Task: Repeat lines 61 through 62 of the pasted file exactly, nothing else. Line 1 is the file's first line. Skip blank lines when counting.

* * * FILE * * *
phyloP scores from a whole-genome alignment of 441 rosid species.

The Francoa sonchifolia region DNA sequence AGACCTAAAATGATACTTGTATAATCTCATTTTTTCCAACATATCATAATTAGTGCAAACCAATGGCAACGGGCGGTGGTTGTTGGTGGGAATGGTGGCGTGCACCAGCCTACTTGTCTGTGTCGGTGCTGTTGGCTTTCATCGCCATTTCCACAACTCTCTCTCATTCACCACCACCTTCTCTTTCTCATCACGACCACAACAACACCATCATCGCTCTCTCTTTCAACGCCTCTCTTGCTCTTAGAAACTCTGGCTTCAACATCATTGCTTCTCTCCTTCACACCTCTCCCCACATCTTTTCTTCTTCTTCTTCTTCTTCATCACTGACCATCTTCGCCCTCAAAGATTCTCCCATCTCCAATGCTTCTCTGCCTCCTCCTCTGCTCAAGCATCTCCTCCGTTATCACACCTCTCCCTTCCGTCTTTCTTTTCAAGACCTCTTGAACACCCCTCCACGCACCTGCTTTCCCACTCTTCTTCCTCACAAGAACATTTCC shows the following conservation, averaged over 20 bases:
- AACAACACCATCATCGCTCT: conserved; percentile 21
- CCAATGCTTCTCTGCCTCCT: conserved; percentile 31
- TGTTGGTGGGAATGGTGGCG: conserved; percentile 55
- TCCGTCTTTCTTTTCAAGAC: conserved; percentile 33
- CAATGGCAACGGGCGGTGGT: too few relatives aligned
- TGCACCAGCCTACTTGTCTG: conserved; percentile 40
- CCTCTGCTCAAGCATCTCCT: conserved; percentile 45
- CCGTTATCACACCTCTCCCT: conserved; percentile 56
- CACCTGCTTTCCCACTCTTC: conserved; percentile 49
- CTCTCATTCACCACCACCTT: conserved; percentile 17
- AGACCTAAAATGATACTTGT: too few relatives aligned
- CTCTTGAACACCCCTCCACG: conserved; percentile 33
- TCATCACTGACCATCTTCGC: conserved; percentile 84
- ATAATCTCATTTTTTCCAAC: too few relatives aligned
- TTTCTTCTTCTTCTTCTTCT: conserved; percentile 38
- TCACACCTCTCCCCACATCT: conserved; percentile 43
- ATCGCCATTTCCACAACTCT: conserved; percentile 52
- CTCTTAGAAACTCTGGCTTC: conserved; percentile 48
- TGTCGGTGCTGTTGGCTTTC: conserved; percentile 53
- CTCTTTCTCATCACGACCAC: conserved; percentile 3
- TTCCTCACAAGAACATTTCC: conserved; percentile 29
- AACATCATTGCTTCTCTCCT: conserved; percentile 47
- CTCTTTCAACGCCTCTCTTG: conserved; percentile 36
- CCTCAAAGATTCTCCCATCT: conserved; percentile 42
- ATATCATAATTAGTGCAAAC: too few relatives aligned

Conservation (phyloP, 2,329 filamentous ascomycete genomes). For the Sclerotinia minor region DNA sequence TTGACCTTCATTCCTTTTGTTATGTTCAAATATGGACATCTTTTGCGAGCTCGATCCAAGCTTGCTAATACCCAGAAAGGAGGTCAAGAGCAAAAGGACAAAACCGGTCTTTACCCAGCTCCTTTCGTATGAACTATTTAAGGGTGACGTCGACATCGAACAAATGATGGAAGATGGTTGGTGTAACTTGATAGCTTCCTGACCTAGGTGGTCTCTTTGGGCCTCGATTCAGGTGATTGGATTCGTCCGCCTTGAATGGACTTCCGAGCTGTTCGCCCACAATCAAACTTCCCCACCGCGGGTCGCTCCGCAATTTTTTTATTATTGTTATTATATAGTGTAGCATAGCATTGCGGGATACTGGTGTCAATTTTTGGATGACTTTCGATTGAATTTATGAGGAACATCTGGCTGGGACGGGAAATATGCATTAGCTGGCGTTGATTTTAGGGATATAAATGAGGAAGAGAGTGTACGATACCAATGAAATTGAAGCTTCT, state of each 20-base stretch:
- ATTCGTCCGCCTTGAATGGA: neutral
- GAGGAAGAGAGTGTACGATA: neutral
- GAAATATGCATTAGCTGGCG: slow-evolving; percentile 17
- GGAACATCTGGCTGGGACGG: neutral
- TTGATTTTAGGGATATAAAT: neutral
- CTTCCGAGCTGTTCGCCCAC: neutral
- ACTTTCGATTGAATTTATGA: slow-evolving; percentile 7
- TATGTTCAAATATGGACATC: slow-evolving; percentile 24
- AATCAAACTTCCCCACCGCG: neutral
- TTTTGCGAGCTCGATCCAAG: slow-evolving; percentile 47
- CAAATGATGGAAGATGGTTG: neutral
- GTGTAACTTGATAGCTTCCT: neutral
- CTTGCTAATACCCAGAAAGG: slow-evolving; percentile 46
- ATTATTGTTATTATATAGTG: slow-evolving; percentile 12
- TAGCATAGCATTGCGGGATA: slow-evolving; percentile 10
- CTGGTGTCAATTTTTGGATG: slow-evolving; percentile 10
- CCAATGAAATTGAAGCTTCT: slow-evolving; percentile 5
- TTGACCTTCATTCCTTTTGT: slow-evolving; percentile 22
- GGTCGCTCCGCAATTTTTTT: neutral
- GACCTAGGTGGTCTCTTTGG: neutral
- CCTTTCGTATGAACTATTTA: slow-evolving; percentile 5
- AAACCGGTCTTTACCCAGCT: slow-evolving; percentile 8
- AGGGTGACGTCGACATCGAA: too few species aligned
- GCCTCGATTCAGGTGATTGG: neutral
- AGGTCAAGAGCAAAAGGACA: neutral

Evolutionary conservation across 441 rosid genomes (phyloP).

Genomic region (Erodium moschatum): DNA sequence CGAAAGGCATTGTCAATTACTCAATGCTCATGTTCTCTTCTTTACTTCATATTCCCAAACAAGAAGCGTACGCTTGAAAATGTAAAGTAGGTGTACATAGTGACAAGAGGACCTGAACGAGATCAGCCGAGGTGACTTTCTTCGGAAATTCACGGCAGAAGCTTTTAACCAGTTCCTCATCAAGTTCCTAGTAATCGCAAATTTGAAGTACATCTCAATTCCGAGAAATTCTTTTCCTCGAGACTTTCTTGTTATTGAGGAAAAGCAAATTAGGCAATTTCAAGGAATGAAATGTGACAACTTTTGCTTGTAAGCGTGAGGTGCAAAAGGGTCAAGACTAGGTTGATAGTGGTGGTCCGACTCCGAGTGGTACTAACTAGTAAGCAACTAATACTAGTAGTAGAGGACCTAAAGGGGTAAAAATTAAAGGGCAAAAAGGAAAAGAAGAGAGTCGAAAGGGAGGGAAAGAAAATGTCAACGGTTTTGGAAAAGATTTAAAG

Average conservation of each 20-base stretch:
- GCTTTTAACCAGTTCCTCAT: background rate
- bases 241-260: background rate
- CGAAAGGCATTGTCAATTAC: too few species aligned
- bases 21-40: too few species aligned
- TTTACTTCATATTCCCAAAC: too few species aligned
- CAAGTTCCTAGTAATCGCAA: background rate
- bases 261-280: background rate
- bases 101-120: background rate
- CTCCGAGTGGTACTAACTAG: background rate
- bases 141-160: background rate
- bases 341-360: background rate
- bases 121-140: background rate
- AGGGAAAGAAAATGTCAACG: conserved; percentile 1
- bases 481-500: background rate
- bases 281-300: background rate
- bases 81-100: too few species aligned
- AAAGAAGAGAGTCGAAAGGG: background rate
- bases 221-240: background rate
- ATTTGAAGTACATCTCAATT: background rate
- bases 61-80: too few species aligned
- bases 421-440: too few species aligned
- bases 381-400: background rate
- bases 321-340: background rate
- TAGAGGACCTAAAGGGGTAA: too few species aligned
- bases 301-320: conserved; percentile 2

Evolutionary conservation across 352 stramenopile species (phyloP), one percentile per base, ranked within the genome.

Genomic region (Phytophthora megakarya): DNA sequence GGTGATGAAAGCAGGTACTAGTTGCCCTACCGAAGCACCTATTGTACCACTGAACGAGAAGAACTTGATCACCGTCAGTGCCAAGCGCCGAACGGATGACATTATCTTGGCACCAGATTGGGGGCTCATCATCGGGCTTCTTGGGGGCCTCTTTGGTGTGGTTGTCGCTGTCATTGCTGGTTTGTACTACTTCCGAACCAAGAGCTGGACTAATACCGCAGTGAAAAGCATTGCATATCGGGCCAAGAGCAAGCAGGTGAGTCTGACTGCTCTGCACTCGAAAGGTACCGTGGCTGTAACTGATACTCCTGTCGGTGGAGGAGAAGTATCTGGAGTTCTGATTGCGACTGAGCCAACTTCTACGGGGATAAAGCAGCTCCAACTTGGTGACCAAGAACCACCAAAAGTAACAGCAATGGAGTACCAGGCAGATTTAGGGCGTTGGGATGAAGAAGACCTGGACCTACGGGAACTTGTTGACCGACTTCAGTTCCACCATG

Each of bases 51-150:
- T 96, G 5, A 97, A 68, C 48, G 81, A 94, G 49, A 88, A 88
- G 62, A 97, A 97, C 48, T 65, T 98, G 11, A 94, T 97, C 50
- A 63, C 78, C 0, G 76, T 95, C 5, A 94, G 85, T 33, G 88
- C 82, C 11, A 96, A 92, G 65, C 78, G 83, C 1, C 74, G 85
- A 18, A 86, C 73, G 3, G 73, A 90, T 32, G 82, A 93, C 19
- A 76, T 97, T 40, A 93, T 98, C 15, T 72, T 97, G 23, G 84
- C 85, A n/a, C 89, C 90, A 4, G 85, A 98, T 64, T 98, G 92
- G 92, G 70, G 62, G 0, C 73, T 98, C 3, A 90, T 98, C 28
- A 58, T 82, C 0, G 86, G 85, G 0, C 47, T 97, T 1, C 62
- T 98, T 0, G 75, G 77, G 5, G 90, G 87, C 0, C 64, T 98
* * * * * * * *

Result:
- TTTACTTCATATTCCCAAAC: too few species aligned
- CAAGTTCCTAGTAATCGCAA: background rate